The lawsuit alleges that Charlie Javice, the founder of a startup called Frank, claimed that his platform had more than four million users, when in fact, the number of users was around 3,00,000. at that time.
New Delhi,UPDATED: January 13, 2023 at 3:42 p.m
By Divyanshi Sharma: US bank JP Morgan Chase is suing the founder of a 30-year-old Fintech company after he said his platform created many users. The lawsuit alleges that Charlie Javice, the founder of a startup called Frank, claimed that his platform had more than four million users, when in fact, the number of users was around 3,00,000. at that time. The rest of the users, the bank said, was created to sell the startup.
JP Morgan Chase acquired Frank for $175 million (Rs 1,450 crore) in 2021. The suit was filed in late 2022 in the US District Court in Delaware. lawsuit against Javice.
What does the lawsuit say?
As previously reported, the lawsuit alleges that Javice claimed to have more than 4 million users on its platform, Frank, at the time of its purchase. In fact, the complaint says there were less than 3,00,000 users at the time. The lawsuit also alleges that Javice lied about the platform’s performance and published a list of fake data that included users’ names, user addresses, dates of birth, and personal details.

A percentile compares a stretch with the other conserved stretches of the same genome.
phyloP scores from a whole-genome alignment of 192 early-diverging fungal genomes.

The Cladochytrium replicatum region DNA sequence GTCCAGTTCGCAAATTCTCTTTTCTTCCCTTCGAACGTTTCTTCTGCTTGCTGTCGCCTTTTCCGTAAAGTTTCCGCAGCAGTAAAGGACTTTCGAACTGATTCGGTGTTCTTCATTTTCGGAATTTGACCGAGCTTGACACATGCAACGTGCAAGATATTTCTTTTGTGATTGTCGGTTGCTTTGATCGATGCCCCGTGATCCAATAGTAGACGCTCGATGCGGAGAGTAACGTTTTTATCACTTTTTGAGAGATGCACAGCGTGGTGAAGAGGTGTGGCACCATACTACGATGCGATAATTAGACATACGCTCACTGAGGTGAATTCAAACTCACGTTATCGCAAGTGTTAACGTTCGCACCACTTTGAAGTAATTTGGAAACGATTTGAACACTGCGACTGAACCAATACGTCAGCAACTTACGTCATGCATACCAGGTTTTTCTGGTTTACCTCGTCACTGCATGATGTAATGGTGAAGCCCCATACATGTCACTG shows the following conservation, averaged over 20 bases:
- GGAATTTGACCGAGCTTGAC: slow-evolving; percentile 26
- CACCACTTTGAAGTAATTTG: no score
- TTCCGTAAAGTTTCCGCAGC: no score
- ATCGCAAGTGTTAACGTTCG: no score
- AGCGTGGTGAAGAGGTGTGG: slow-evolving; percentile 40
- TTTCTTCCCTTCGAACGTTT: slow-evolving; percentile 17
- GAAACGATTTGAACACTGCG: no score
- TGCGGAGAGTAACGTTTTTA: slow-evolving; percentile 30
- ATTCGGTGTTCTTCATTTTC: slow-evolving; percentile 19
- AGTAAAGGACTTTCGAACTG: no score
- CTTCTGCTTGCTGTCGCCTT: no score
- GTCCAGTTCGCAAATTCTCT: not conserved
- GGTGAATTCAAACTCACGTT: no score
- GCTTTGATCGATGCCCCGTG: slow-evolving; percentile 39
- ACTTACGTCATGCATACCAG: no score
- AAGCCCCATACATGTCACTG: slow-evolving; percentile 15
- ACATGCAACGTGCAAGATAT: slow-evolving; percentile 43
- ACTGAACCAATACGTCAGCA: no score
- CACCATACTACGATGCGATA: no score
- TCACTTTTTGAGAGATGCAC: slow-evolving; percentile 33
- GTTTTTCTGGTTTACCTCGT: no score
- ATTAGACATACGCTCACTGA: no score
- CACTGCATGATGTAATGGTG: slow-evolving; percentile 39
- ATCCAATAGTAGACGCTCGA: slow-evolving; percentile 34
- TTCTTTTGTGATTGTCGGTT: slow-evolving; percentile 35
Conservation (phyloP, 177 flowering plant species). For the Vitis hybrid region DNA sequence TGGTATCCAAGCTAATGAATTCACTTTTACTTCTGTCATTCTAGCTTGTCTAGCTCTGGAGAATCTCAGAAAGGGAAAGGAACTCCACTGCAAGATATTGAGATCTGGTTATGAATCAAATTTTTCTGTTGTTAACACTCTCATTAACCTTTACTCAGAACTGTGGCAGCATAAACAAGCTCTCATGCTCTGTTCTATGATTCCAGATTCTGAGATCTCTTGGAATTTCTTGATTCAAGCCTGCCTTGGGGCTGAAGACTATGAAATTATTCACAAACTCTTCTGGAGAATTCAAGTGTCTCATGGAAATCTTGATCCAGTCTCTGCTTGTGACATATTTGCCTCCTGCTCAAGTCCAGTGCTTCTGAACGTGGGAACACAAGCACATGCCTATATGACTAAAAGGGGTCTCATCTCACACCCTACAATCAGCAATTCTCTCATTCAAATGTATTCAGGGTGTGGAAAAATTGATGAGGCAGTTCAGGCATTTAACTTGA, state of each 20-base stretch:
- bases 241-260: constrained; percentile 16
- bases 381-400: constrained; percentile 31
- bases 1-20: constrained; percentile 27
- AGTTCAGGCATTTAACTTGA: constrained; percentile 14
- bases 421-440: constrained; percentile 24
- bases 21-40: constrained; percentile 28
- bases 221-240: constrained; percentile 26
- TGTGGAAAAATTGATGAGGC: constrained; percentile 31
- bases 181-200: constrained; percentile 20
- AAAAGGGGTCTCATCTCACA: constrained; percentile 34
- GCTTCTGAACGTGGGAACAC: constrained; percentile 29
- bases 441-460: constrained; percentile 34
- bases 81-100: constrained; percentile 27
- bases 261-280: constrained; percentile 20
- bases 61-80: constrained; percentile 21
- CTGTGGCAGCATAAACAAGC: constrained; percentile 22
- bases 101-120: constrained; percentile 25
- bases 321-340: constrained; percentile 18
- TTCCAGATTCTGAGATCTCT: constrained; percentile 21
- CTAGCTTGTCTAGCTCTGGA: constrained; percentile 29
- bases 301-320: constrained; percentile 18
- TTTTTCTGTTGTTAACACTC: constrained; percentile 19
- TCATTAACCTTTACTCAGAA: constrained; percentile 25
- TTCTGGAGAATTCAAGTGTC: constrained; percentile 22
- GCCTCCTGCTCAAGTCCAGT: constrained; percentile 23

“Defendant Charlie Javice started a small start-up company called Frank that appeared to have the potential to grow and become a successful business in the future, and it appeared to have proven success early on. But in order to make money, Javice decided to lie, including lies about Frank’s success, Frank’s size, and Frank’s depth of market penetration to induce JPMC to buy the Frank for $175 million,” the lawsuit said.
The complaint also alleges that Javice initially refused to share customer information, citing ‘confidentiality concerns’. However, when he was forced to share the information, he created a ‘customer account from whole cloth’.
“At the time of JPMC’s request, Frank had nearly 4 million customer accounts under JPMC’s representation. Instead of telling the truth, Javice pushed back against JPMC’s request, saying he could not share his client list due to privacy concerns. After JPMC came into being, Javice chose to create several million Frank customer accounts out of whole cloth,” the lawsuit says.
How are fake accounts created?
Additionally, the lawsuit alleges that the list of fake user accounts was created by a data science professor from a NYC university who used ‘synthetic data’ techniques for the purpose and was paid $18,000 to of the service. Those accounts were then shared with another merchant for validation, the complaint said.
The lawsuit also cites the startup’s chief marketing officer, Olivier Amar, as saying that before they (Javice and Amar) approached the data science professor, a senior engineer at the company asked to create a fake list. A marketing company called ASL Marketing is named in the lawsuit.
JP Morgan’s complaint also alleges that Javice tried to cover up the entire issue by ordering brokers to ‘delete the fake listings’.
The startup, Frank, markets itself as a platform to help students who are trying to get student loans. It is known to simplify the application process for its users and was launched in 2017. The startup is described by Javice as ‘Amazon for higher education’.
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